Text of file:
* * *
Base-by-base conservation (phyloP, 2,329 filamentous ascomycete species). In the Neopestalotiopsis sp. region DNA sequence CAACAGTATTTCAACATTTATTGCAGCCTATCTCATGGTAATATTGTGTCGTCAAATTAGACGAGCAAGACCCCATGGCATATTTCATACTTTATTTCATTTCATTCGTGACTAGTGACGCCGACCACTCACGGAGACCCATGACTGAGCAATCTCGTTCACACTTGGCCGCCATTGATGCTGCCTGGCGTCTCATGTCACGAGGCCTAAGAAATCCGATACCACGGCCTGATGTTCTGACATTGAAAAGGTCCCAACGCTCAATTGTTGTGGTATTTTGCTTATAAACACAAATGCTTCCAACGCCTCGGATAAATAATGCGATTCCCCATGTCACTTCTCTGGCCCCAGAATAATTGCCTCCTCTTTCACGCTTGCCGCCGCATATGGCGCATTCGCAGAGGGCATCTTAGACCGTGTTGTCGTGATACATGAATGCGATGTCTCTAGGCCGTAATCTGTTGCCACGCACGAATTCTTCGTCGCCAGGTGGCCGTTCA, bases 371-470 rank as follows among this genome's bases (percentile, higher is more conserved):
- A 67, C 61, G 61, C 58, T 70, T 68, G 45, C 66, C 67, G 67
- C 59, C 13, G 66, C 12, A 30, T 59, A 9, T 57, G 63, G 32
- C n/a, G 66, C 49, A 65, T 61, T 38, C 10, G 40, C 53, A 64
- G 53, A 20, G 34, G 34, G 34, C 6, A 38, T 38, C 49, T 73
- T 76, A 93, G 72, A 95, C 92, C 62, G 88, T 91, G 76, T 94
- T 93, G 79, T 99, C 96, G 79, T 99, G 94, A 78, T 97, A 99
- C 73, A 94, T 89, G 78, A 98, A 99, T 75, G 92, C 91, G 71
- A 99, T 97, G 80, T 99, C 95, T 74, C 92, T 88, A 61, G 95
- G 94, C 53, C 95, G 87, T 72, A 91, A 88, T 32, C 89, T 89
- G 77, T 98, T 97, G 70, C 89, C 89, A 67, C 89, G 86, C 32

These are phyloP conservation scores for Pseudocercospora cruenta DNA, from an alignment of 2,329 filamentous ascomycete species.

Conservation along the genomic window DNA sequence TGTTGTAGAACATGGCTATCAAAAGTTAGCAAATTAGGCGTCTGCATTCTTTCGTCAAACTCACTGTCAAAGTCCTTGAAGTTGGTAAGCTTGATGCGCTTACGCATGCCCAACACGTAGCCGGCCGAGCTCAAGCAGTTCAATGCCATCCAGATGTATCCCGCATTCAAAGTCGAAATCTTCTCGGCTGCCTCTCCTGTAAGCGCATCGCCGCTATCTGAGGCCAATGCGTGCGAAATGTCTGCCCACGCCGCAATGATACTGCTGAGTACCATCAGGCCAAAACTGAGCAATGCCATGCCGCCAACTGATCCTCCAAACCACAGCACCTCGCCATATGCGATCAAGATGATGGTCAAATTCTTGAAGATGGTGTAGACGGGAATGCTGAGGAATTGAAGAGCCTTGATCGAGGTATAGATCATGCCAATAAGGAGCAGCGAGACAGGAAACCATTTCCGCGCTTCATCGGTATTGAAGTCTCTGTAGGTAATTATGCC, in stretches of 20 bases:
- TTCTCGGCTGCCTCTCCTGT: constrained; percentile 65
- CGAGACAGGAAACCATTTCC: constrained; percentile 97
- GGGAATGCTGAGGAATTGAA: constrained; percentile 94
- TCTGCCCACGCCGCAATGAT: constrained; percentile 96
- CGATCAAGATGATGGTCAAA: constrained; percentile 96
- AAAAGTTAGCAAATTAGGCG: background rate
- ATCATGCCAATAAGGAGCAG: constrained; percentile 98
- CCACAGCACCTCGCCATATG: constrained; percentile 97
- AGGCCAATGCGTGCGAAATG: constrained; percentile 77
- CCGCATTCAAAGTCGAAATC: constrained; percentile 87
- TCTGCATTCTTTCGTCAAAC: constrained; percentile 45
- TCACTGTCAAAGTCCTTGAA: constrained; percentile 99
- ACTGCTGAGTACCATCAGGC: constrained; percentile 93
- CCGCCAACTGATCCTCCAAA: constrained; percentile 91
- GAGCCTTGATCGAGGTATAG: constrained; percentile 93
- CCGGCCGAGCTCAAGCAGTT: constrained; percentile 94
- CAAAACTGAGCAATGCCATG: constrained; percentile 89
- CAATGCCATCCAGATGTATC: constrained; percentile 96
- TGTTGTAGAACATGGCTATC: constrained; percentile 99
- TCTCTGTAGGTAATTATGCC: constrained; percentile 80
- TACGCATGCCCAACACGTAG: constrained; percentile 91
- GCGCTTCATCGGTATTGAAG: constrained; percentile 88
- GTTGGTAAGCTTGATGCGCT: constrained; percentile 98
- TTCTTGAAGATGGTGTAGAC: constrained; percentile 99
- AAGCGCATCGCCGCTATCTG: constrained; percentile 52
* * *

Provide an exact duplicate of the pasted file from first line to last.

Base-by-base conservation (phyloP, 2,329 filamentous ascomycete species). In the Neopestalotiopsis sp. region DNA sequence CAACAGTATTTCAACATTTATTGCAGCCTATCTCATGGTAATATTGTGTCGTCAAATTAGACGAGCAAGACCCCATGGCATATTTCATACTTTATTTCATTTCATTCGTGACTAGTGACGCCGACCACTCACGGAGACCCATGACTGAGCAATCTCGTTCACACTTGGCCGCCATTGATGCTGCCTGGCGTCTCATGTCACGAGGCCTAAGAAATCCGATACCACGGCCTGATGTTCTGACATTGAAAAGGTCCCAACGCTCAATTGTTGTGGTATTTTGCTTATAAACACAAATGCTTCCAACGCCTCGGATAAATAATGCGATTCCCCATGTCACTTCTCTGGCCCCAGAATAATTGCCTCCTCTTTCACGCTTGCCGCCGCATATGGCGCATTCGCAGAGGGCATCTTAGACCGTGTTGTCGTGATACATGAATGCGATGTCTCTAGGCCGTAATCTGTTGCCACGCACGAATTCTTCGTCGCCAGGTGGCCGTTCA, bases 371-470 rank as follows among this genome's bases (percentile, higher is more conserved):
- A 67, C 61, G 61, C 58, T 70, T 68, G 45, C 66, C 67, G 67
- C 59, C 13, G 66, C 12, A 30, T 59, A 9, T 57, G 63, G 32
- C n/a, G 66, C 49, A 65, T 61, T 38, C 10, G 40, C 53, A 64
- G 53, A 20, G 34, G 34, G 34, C 6, A 38, T 38, C 49, T 73
- T 76, A 93, G 72, A 95, C 92, C 62, G 88, T 91, G 76, T 94
- T 93, G 79, T 99, C 96, G 79, T 99, G 94, A 78, T 97, A 99
- C 73, A 94, T 89, G 78, A 98, A 99, T 75, G 92, C 91, G 71
- A 99, T 97, G 80, T 99, C 95, T 74, C 92, T 88, A 61, G 95
- G 94, C 53, C 95, G 87, T 72, A 91, A 88, T 32, C 89, T 89
- G 77, T 98, T 97, G 70, C 89, C 89, A 67, C 89, G 86, C 32

These are phyloP conservation scores for Pseudocercospora cruenta DNA, from an alignment of 2,329 filamentous ascomycete species.

Conservation along the genomic window DNA sequence TGTTGTAGAACATGGCTATCAAAAGTTAGCAAATTAGGCGTCTGCATTCTTTCGTCAAACTCACTGTCAAAGTCCTTGAAGTTGGTAAGCTTGATGCGCTTACGCATGCCCAACACGTAGCCGGCCGAGCTCAAGCAGTTCAATGCCATCCAGATGTATCCCGCATTCAAAGTCGAAATCTTCTCGGCTGCCTCTCCTGTAAGCGCATCGCCGCTATCTGAGGCCAATGCGTGCGAAATGTCTGCCCACGCCGCAATGATACTGCTGAGTACCATCAGGCCAAAACTGAGCAATGCCATGCCGCCAACTGATCCTCCAAACCACAGCACCTCGCCATATGCGATCAAGATGATGGTCAAATTCTTGAAGATGGTGTAGACGGGAATGCTGAGGAATTGAAGAGCCTTGATCGAGGTATAGATCATGCCAATAAGGAGCAGCGAGACAGGAAACCATTTCCGCGCTTCATCGGTATTGAAGTCTCTGTAGGTAATTATGCC, in stretches of 20 bases:
- TTCTCGGCTGCCTCTCCTGT: constrained; percentile 65
- CGAGACAGGAAACCATTTCC: constrained; percentile 97
- GGGAATGCTGAGGAATTGAA: constrained; percentile 94
- TCTGCCCACGCCGCAATGAT: constrained; percentile 96
- CGATCAAGATGATGGTCAAA: constrained; percentile 96
- AAAAGTTAGCAAATTAGGCG: background rate
- ATCATGCCAATAAGGAGCAG: constrained; percentile 98
- CCACAGCACCTCGCCATATG: constrained; percentile 97
- AGGCCAATGCGTGCGAAATG: constrained; percentile 77
- CCGCATTCAAAGTCGAAATC: constrained; percentile 87
- TCTGCATTCTTTCGTCAAAC: constrained; percentile 45
- TCACTGTCAAAGTCCTTGAA: constrained; percentile 99
- ACTGCTGAGTACCATCAGGC: constrained; percentile 93
- CCGCCAACTGATCCTCCAAA: constrained; percentile 91
- GAGCCTTGATCGAGGTATAG: constrained; percentile 93
- CCGGCCGAGCTCAAGCAGTT: constrained; percentile 94
- CAAAACTGAGCAATGCCATG: constrained; percentile 89
- CAATGCCATCCAGATGTATC: constrained; percentile 96
- TGTTGTAGAACATGGCTATC: constrained; percentile 99
- TCTCTGTAGGTAATTATGCC: constrained; percentile 80
- TACGCATGCCCAACACGTAG: constrained; percentile 91
- GCGCTTCATCGGTATTGAAG: constrained; percentile 88
- GTTGGTAAGCTTGATGCGCT: constrained; percentile 98
- TTCTTGAAGATGGTGTAGAC: constrained; percentile 99
- AAGCGCATCGCCGCTATCTG: constrained; percentile 52